Some of you folks know that I’m a proud Navy Vet. I served in both Desert Shield, Desert Storm and Hurricane Hugo Operations to name a few. In my 6 years of service, I did more time out at see than on land! My father and I launched NavyVets.com to reunite shipmates and build a community for Naval Veterans. We’re nearing 3,000 members (wow!) and the goal is to convert the site to a non-profit and push the proceeds to veterans’ charities.
Today, I’m even prouder of my Veteran service having read through the US Navy’s Social Media Guidelines for Sailors and Navy Personnel. Why?
- The USN recognizes that the conversations will happen online, with or without guidelines. Rather than fighting social media, the Navy has instead chosen to promote social media usage throughout the ranks.
- US Navy leaders have identified social media as an opportunity for recruitment. The influence of sailors sharing their stories online on recruitment efforts. Brilliant.
- The policy speaks specifically to social media best practices… sharing facts, admitting mistakes, protecting the organization, and behaving appropriately.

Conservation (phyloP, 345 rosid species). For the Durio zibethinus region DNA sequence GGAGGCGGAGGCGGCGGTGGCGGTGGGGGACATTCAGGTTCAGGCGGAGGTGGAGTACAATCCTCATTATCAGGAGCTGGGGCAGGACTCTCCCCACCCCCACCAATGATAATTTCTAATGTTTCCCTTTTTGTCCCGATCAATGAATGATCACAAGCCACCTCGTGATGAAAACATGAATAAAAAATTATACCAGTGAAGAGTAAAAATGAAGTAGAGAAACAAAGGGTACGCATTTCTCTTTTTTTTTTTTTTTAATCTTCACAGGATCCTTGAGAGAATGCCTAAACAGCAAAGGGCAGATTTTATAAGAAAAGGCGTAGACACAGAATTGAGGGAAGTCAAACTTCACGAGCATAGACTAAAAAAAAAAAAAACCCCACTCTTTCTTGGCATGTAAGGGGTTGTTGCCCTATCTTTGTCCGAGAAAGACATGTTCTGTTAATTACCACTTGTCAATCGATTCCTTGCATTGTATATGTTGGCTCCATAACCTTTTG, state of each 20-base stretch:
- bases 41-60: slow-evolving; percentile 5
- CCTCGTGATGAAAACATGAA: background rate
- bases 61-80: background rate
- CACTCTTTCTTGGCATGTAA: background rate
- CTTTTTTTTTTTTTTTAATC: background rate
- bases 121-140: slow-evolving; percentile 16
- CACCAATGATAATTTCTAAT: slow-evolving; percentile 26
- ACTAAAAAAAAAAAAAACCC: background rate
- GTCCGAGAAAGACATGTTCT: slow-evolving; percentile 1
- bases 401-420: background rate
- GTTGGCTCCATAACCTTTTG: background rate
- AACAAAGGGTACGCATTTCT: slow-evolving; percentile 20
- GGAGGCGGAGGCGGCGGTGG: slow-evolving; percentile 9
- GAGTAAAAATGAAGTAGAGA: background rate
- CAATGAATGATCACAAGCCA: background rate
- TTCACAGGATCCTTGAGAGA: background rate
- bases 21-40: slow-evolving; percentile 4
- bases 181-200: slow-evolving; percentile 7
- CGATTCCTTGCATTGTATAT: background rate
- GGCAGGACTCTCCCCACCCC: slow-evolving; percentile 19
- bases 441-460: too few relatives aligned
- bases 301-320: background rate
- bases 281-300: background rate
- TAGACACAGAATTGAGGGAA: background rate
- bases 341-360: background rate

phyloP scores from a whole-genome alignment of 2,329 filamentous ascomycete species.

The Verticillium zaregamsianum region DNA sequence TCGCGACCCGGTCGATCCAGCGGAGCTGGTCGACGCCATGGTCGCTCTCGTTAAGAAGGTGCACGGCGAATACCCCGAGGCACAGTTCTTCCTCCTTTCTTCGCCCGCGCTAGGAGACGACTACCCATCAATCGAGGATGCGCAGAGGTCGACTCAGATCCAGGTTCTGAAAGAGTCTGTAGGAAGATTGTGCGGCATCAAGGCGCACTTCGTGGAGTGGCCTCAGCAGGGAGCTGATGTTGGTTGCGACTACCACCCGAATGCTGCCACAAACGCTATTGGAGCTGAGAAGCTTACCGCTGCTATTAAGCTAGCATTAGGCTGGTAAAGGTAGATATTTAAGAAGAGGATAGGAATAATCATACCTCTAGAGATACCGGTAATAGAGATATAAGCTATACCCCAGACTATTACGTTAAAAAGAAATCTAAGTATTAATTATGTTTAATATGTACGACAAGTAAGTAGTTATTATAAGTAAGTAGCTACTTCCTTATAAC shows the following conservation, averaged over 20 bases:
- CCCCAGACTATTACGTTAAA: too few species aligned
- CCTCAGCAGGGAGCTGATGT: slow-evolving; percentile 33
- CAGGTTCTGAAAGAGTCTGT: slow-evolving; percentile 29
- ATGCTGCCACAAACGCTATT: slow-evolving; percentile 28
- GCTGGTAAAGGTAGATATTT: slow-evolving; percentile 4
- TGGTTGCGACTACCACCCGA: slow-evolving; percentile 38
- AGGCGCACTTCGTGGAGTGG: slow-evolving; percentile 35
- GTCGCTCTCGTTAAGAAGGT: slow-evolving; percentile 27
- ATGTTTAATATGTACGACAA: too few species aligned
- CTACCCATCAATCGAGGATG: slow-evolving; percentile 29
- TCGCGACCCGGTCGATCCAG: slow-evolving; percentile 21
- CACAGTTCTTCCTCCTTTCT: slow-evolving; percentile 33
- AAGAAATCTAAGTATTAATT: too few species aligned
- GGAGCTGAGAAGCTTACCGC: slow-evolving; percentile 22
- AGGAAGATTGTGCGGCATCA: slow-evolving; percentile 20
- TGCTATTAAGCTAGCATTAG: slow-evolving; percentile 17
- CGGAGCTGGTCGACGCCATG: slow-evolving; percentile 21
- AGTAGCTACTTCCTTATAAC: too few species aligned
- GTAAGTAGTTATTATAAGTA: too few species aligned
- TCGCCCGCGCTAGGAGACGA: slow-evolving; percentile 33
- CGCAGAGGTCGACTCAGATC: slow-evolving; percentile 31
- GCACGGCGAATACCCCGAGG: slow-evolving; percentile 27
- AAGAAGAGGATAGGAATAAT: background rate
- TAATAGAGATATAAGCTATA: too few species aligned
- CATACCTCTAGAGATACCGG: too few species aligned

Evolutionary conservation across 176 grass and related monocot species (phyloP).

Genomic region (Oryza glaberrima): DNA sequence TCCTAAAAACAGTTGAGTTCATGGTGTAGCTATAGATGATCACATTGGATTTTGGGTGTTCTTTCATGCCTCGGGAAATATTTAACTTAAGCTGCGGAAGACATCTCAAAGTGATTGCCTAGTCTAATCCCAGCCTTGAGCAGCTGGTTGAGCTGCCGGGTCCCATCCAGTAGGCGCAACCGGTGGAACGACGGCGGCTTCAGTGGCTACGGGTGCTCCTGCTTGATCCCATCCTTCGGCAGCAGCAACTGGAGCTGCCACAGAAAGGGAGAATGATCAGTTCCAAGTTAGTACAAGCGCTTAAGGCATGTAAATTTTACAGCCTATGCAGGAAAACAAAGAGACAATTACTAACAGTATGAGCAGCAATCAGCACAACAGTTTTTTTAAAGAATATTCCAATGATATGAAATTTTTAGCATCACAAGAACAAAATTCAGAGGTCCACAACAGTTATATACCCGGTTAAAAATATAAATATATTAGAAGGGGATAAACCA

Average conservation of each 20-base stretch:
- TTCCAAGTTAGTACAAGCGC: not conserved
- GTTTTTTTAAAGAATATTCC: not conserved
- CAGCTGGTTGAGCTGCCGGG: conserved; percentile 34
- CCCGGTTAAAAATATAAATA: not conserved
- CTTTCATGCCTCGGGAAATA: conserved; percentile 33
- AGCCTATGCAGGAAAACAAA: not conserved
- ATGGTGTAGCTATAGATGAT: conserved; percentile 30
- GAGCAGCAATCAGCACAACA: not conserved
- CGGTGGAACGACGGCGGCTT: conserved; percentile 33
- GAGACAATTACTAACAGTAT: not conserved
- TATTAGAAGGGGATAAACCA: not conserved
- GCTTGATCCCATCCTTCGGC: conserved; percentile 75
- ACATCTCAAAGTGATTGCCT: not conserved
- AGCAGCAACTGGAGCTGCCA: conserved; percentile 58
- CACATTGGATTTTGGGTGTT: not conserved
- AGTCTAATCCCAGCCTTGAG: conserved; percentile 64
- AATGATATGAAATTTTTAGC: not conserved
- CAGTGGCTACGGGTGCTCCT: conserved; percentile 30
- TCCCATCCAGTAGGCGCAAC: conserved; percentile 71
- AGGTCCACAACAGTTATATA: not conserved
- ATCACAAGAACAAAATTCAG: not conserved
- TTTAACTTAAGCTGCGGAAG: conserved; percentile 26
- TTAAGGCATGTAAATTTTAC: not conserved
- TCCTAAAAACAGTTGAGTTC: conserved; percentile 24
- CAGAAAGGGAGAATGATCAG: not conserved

The guidelines open with:
The Navy encourages service members to tell their stories. With fewer Americans having served themselves in the military, it is important for our service members to share their stories of service with the American people. Not surprisingly, this makes ever blogging, tweeting or Facebooking Sailor an ambassador for your command and the Navy. Educating our Sailors and personnel about how to maintain the integrity of this ambassadorship is important.
Every organization outside the military should pick up a copy of this comprehensive handbook and model their own employee guidelines around it. Here’s the Navy Command Social Media Handbook (click through if you can’t see it):
I just returned from BlogWorld today… whose sponsors included the US Army. The first keynote to the conference was General Petraeus explaining the importance of social media and the impact that it’s having on the military. The General welcomed the opportunity that open communications is bringing, both to spread the truth about our missions and sacrifices throughout the world, as well as the impact these technologies are having on the morale of the personnel.
We’ve come a long way since my days in Desert Shield and Desert Storm… when I used to have a couple minutes a week connected by HAM radio… with a Radioman on one side of me and a volunteer HAM radio operator dialing up my family so I could say, “I love you… over.”
As a Veteran, I can’t describe the pride that the military’s embracement of social media gives me… knowing that the finest military in the world have chosen to open its doors to the very people they are defending. Bravo Zulu.Related